Defendant's due process rights were violated, even though he consented to withdrawal of blood, when he was shackled to hospital bed and held down by six persons while another person withdrew his blood at direction of police officers while defendant was resisting. U.S.C.A. Const.Amend. 14; Const. Art. 1, § 10. State v. Sisler, 114 Ohio App. 3d 337, 683 N.E.2d 106 (2d Dist.Clark County 1995).

Motorist's fear of invasive medical procedures, including injections and tests using needles, and concern about risk of contracting HIV (human immunodeficiency virus) did not justify refusal to submit to blood alcohol test. Jacobs v. Com., Dept. of Transp., Bureau of Driver Licensing, 695 A.2d 956 (Pa. Commw. Ct. 1997), appeal denied (Pa. Aug. 13, 1997).

Motorist's refusal to sign waiver of hospital-liability form, because he had lost his eyeglasses and was unable to read it, did not constitute refusal to take blood test for purposes of license suspension under implied-consent law, where motorist testified that he did not refuse to take blood test but refused to release hospital from liability by signing form, and waiver of hospital liability was not same as hospital consent form, which did not constitute impermissible precondition to chemical testing so as to excuse motorist's refusal to submit to blood test. Stump v. Department of Transp., Bureau of Driver Licensing (1995, Pa Cmwlth) 664 A2d 1102.

Motorist's fear that needle to be used to obtain blood sample was not sterile was not valid justification vitiating his refusal to submit to blood-alcohol test. Stenhach v. Department of Transp., Bureau of Driver Licensing (1994, Pa Cmwlth) 651 A2d 218.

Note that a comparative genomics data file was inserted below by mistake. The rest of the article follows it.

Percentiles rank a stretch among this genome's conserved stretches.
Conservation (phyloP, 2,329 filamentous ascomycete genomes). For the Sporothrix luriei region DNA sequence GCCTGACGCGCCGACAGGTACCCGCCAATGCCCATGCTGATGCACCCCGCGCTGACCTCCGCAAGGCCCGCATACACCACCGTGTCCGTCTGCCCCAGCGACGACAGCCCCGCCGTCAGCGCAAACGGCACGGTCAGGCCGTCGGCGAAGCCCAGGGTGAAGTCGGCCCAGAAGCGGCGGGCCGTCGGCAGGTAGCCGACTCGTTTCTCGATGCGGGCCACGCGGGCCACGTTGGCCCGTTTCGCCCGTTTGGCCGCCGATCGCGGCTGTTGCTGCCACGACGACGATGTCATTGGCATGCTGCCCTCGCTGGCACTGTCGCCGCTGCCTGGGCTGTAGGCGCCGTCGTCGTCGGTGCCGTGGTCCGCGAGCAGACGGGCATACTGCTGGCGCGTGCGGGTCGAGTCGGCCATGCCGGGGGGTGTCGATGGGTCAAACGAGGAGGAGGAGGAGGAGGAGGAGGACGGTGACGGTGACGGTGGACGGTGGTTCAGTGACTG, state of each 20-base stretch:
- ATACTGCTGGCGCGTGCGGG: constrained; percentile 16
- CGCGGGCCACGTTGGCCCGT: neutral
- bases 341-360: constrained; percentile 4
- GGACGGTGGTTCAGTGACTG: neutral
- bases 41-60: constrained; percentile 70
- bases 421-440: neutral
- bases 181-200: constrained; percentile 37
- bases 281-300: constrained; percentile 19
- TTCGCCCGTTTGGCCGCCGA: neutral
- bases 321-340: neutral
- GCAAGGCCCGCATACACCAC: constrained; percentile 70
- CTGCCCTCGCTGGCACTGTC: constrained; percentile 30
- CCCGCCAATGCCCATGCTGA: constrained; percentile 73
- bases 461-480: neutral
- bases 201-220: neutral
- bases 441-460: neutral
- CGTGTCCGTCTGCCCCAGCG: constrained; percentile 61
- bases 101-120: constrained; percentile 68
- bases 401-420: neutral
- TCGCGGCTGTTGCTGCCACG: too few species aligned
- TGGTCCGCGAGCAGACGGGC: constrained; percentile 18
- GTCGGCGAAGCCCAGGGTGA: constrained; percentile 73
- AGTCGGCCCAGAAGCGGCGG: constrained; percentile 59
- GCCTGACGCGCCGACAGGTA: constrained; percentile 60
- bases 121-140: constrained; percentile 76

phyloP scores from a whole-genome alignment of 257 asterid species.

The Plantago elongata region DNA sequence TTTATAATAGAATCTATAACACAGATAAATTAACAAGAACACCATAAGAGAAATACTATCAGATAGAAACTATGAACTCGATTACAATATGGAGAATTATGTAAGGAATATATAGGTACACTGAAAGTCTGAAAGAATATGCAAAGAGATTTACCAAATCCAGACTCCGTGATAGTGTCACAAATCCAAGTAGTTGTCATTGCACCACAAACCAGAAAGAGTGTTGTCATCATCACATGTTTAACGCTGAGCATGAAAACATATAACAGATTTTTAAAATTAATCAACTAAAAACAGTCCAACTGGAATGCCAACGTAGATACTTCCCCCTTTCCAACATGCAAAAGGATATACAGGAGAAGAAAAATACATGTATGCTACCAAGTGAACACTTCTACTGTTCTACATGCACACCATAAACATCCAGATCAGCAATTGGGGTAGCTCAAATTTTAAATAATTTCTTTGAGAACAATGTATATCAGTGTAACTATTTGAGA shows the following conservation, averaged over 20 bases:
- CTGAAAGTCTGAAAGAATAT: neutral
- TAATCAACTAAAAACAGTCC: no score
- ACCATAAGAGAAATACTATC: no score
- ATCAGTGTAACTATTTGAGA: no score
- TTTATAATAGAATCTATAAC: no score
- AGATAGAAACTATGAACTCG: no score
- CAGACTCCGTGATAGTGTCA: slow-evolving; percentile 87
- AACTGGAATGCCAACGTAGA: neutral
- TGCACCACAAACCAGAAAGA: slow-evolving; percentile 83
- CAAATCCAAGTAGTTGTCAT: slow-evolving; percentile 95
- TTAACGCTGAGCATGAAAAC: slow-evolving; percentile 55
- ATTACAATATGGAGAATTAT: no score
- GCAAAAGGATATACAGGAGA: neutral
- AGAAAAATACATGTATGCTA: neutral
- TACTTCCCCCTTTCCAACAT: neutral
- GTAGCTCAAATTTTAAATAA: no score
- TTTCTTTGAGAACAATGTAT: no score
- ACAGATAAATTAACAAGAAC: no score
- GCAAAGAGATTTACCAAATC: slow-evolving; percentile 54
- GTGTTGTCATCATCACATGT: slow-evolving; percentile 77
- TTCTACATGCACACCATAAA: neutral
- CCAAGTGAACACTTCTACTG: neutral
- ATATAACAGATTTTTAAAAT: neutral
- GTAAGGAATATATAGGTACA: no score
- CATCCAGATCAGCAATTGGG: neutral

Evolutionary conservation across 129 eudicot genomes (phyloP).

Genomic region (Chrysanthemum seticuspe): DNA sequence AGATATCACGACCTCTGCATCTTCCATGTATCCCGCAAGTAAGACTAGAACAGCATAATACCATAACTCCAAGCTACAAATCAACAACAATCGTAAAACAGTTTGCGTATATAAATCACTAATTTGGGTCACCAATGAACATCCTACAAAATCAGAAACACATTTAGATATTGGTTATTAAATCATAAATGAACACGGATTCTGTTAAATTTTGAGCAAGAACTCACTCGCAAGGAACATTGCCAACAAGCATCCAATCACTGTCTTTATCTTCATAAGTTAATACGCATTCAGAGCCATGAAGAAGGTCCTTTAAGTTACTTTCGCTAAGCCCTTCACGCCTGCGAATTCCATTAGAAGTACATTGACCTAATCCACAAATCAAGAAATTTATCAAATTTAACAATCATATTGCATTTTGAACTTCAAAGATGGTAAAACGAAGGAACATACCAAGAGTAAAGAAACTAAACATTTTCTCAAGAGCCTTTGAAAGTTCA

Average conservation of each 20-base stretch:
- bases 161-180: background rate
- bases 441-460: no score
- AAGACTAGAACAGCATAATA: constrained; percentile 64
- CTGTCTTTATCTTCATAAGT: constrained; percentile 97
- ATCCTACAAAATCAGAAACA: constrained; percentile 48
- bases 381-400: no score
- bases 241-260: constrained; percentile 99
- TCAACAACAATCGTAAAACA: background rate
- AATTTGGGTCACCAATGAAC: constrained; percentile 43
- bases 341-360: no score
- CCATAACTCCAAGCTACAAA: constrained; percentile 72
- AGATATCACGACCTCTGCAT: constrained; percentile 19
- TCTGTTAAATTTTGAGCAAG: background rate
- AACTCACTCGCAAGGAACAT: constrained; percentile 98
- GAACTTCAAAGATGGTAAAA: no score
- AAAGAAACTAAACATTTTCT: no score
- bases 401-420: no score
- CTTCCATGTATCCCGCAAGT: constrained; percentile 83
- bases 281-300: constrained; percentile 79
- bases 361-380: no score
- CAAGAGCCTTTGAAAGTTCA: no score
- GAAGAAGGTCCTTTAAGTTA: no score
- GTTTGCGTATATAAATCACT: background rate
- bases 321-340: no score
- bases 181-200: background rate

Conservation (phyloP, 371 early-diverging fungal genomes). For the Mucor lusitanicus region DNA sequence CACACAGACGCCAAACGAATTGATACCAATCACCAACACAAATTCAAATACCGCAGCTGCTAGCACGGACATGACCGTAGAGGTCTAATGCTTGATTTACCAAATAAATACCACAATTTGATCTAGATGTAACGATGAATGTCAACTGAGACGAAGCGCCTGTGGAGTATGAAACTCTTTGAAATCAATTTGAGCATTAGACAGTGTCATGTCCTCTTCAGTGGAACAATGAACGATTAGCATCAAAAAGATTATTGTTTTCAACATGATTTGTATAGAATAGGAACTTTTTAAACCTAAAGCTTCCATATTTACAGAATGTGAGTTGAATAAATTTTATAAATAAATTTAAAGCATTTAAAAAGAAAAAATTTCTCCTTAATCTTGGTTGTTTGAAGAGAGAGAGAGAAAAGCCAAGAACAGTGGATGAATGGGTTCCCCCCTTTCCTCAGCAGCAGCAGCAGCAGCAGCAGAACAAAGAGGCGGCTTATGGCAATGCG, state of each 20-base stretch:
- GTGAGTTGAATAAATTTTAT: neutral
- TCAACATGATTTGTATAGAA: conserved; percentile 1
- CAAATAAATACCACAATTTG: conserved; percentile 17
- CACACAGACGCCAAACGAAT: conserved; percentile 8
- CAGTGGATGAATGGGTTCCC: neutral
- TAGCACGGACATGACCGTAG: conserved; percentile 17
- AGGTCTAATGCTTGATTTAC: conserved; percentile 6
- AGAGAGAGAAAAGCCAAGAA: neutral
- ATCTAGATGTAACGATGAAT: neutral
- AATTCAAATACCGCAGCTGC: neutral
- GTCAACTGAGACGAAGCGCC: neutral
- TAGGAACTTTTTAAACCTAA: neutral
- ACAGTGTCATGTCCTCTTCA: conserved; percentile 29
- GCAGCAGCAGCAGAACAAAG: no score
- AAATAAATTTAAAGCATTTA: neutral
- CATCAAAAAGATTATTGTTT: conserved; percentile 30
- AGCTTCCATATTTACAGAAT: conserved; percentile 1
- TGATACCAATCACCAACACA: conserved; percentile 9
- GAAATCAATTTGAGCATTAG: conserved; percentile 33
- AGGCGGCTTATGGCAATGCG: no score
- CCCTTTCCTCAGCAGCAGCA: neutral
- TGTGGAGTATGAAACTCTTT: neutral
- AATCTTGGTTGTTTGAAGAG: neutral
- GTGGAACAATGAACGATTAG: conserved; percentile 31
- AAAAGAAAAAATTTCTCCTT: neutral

Defendant failed to establish that she was physically unable to provide an alcohol breath test sample, and thus the Commonwealth was under no duty to prove that it offered defendant a blood test, during prosecution for driving under the influence (DUI); defendant provided no medical records or witness testimony to substantiate her claim that she had a chronic lung condition, she had successfully completed breath tests on two prior occasions when she was convictions of two prior DUI's, and police officer testified that defendant provided an adequate breath sample when he stopped her vehicle, that she failed to provide an adequate breath sample after he brought her to the police station, and that he believed that she "was not trying to give him a proper breath." West's V.C.A. § 18.2-268.2, subds. A, B. Sawyer v. Com., 43 Va. App. 42, 596 S.E.2d 81 (2004)

"Rhode Island Breathalizer Issues"

Cross-examination of the prosecution expert can make a point to the jury that the defendant's rights should not be determined by small samples and breath-alcohol measurements involving miniscule quantities. The cross-examiner could probably get an admission from the expert that, if the amount of alcohol involved in a particular test were on a table in front of the jury, they could not see, smell, taste, or feel it. However, it would probably do the cross-examiner no good to push the expert too far on the matter of minute quantities since, given an opportunity, the expert would point out that making measurements of small quantities is not uncommon with modern laboratory procedures. Cross-examination of the expert to emphasize to the jury the opportunity for error in measuring extremely minute quantities of breath-alcohol might run as follows: ...

Q. Breath analysis for alcohol amounts to this, doesn't it: a breath-test device collects a certain amount of air exhaled from the subject's lungs and passes that air through the chemicals in a test ampoule; the chemicals gather the alcohol out of the sample; and the device measures the alcohol absorbed by the chemicals.

A. That is right.

Q. Any claim to accuracy made for breath-testing devices assumes that the procedure measures almost infinitesimal quantities of alcohol found in the breath, is that correct?

A. Yes.

Q. As I understand it, a Breathalyzer collects the equivalent of 52.5 cubic centimeters of breath, is that correct?

A. That is correct.